all those things are also ours, de lo blando en lo curatorial // 2020

Curadurías blandas (in English, ‘soft curating’) is a term coined by Colombian artist Gustavo Zalamea, arguably exploring the notion of the curatorial before it was identified as a subject area in the practice of exhibition-making.[1] In a sense, the notion of curaduría blanda is multi-sensorial instance of the now-acknowledged concept of the curatorial. In his work, Zalamea proposes a series of opaque and scattered strategies that unfolded in the ‘unauthorized’ sudaca field of practice.[2]

The present text entails a quasi-fictional account of a series of exhibitions that took place under the curadurías blandas umbrella during the late 1990s and early 2000s in Bogotá, Colombia. Curadorías blandas also includes a constellation of reviews, press and exhibition catalogues to dilute the limits that operate within the curatorial paradigm in the global north.

[1] Gustavo Zalamea. Arte en Emergencia. Bogotá: Instituto Distrital de Cultura y Turismo, 2000.

[2] Sudaca is a derrogative term for South Americans, mostly used in Spain.

‘Soft’ is not the accurate equivalent to the Spanish word blando. Other possible translations could be ‘light’, ‘gaseous’ or ‘weak’, and ‘anaemic’ or ‘pallid’ and ‘pale’. But none of these apply. Neither ‘diluted’, nor ‘gutless’, nor ‘unaccented’, nor ‘infirm’, nor ‘frail’, nor ‘dim’. Not even ‘elastic’ or ‘silky’, ‘smooth’ or ‘velvety’, ‘bendable’ or ‘ductile’. This trouble within the translation involves, in itself, a missed encounter that brings into play the multiplicity of the non-equivalence. I will use each word not as a synonym, but as an aphorism that explores mismatched translations of the notion of blandura (softness) in relation to a specific situation under the curaduría blanda umbrella term.[3]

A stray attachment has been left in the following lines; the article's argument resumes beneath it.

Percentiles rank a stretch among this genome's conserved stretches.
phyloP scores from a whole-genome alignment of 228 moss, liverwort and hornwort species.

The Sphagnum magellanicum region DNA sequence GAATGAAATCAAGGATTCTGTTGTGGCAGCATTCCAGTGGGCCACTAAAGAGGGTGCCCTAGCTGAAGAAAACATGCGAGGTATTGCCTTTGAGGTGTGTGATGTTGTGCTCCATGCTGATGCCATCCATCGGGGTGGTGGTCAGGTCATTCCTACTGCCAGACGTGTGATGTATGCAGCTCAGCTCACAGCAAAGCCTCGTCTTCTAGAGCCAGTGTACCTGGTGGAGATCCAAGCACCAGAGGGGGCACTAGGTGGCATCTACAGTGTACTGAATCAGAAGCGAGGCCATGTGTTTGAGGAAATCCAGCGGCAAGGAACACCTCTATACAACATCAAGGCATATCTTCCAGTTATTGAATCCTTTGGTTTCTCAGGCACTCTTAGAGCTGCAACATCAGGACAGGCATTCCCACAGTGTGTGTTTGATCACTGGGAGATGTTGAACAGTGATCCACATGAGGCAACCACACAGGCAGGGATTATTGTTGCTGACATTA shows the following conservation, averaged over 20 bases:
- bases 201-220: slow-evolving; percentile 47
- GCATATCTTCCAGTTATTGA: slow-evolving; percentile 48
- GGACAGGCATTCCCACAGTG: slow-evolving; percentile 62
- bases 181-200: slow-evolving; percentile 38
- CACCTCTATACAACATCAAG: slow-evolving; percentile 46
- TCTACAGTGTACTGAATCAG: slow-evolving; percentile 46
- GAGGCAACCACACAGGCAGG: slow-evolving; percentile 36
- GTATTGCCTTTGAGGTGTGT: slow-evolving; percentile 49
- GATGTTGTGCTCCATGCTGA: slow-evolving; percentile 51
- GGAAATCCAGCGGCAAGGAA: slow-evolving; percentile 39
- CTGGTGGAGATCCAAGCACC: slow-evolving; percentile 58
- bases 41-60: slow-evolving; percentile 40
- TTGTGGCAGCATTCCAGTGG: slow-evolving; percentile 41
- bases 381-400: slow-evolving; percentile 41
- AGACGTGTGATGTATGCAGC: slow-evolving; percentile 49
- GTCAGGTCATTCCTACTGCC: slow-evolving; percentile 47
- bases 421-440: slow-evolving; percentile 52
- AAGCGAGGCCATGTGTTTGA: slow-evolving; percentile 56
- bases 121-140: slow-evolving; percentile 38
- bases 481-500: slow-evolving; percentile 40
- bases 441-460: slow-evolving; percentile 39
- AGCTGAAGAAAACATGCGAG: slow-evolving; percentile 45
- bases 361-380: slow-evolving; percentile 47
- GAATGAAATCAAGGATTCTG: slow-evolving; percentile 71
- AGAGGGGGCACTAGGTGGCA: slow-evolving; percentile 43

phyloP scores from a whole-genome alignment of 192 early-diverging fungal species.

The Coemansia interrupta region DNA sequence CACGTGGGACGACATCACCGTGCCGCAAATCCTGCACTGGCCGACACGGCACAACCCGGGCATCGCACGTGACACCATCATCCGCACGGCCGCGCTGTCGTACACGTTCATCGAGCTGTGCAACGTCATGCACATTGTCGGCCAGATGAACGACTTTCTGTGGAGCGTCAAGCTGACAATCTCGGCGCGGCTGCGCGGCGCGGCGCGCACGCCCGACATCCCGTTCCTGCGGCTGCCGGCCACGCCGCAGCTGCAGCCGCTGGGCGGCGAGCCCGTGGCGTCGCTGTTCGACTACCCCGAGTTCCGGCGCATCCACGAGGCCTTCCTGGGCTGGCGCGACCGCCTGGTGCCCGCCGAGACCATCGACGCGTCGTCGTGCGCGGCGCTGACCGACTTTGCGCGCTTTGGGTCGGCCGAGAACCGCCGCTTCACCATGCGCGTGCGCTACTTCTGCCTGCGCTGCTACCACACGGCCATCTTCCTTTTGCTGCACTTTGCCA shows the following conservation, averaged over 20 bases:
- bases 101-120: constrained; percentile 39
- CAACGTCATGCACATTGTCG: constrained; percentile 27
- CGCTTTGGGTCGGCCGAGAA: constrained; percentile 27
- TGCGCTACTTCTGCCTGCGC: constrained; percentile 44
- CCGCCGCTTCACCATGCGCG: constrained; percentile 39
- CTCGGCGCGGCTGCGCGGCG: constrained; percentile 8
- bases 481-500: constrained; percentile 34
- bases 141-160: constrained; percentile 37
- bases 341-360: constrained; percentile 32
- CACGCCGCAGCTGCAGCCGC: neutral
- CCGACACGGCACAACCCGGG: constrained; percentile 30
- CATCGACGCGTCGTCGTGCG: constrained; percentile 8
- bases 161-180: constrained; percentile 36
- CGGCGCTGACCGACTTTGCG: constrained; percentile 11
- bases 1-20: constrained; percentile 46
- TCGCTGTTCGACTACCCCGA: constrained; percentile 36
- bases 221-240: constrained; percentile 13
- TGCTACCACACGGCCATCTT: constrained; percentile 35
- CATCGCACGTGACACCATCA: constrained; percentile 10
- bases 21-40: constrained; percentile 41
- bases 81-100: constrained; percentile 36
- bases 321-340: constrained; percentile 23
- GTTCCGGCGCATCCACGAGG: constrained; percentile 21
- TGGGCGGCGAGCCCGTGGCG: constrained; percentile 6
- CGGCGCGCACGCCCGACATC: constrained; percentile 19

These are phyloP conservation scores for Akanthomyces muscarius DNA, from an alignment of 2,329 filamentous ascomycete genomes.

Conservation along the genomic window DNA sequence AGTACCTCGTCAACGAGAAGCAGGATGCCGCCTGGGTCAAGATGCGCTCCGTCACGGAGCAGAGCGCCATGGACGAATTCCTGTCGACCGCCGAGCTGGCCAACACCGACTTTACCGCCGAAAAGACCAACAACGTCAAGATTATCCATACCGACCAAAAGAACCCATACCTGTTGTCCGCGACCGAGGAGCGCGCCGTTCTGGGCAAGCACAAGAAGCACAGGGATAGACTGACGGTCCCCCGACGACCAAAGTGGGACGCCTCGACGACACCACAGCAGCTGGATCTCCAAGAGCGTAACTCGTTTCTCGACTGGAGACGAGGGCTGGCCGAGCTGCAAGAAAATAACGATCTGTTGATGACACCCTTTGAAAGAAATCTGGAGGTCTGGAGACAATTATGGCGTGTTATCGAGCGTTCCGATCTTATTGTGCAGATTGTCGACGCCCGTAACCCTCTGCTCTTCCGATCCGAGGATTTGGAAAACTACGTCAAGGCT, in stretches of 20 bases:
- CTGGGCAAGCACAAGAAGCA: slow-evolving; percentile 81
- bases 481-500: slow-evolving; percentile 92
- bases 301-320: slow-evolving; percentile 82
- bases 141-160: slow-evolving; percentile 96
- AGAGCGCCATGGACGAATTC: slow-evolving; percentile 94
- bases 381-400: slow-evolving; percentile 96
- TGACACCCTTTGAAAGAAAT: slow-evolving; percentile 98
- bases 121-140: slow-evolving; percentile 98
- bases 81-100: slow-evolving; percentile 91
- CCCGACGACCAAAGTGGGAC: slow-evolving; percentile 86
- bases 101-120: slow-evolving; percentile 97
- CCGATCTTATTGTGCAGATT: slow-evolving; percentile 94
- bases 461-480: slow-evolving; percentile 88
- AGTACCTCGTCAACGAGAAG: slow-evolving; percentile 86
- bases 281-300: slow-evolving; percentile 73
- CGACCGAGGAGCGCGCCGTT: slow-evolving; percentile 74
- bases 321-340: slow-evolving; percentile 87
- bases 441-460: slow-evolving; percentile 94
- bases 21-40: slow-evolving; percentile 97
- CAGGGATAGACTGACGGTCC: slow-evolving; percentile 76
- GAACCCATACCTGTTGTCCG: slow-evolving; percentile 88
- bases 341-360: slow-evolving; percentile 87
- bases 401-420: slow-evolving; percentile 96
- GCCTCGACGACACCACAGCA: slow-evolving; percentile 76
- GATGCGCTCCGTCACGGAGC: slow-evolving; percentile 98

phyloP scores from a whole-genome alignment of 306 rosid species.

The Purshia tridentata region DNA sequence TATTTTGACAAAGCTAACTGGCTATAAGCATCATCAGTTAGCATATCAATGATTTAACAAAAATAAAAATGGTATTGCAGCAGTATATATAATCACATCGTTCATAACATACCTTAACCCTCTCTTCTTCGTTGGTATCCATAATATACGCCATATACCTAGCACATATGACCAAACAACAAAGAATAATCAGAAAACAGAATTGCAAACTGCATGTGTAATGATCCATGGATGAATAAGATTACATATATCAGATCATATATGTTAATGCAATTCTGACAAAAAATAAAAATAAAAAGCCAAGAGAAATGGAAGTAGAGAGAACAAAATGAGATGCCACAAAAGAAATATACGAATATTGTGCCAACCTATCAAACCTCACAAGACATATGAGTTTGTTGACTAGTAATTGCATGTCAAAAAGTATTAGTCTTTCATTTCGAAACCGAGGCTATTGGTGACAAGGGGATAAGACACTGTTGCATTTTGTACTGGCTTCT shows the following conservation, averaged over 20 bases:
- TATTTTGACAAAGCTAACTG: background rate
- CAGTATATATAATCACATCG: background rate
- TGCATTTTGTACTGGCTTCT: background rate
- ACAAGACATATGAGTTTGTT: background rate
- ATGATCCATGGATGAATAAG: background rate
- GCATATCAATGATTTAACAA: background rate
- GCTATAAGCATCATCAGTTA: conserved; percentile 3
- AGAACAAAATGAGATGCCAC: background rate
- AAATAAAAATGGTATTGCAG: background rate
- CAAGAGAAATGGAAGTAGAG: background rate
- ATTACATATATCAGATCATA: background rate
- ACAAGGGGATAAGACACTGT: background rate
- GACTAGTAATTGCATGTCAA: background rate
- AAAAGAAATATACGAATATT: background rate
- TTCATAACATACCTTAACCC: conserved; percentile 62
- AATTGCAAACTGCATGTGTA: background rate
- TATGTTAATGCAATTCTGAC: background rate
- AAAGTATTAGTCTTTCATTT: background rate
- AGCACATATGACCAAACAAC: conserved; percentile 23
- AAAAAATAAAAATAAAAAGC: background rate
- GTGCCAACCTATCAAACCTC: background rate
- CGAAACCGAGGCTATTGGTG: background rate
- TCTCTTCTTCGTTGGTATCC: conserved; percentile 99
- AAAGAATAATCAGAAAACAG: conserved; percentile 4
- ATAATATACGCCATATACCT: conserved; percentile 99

Although the idea of curadurías blandas poses a distinct reference in the Colombian art context, its introduction raises a question about the untranslatability of the word blando and the impossibility of a general consensus on the meaning of such a word. Under the unsatisfaction of the inaccuracy, of diverse uses and meanings, one needs to come into terms with the challenges and potentialities of operating within the untranslatable.

[3] The word Blandura in Spanish arguably translates to softness inEnglish. My argument aims to complicate the immediate translation of the word.

All those things are also ours: de lo blando en lo curatorial. Institution as Praxis—New Curatorial Directions for Collaborative Research (ISBN 978-3-95679-506-0) pp. 74-85. Sternberg Press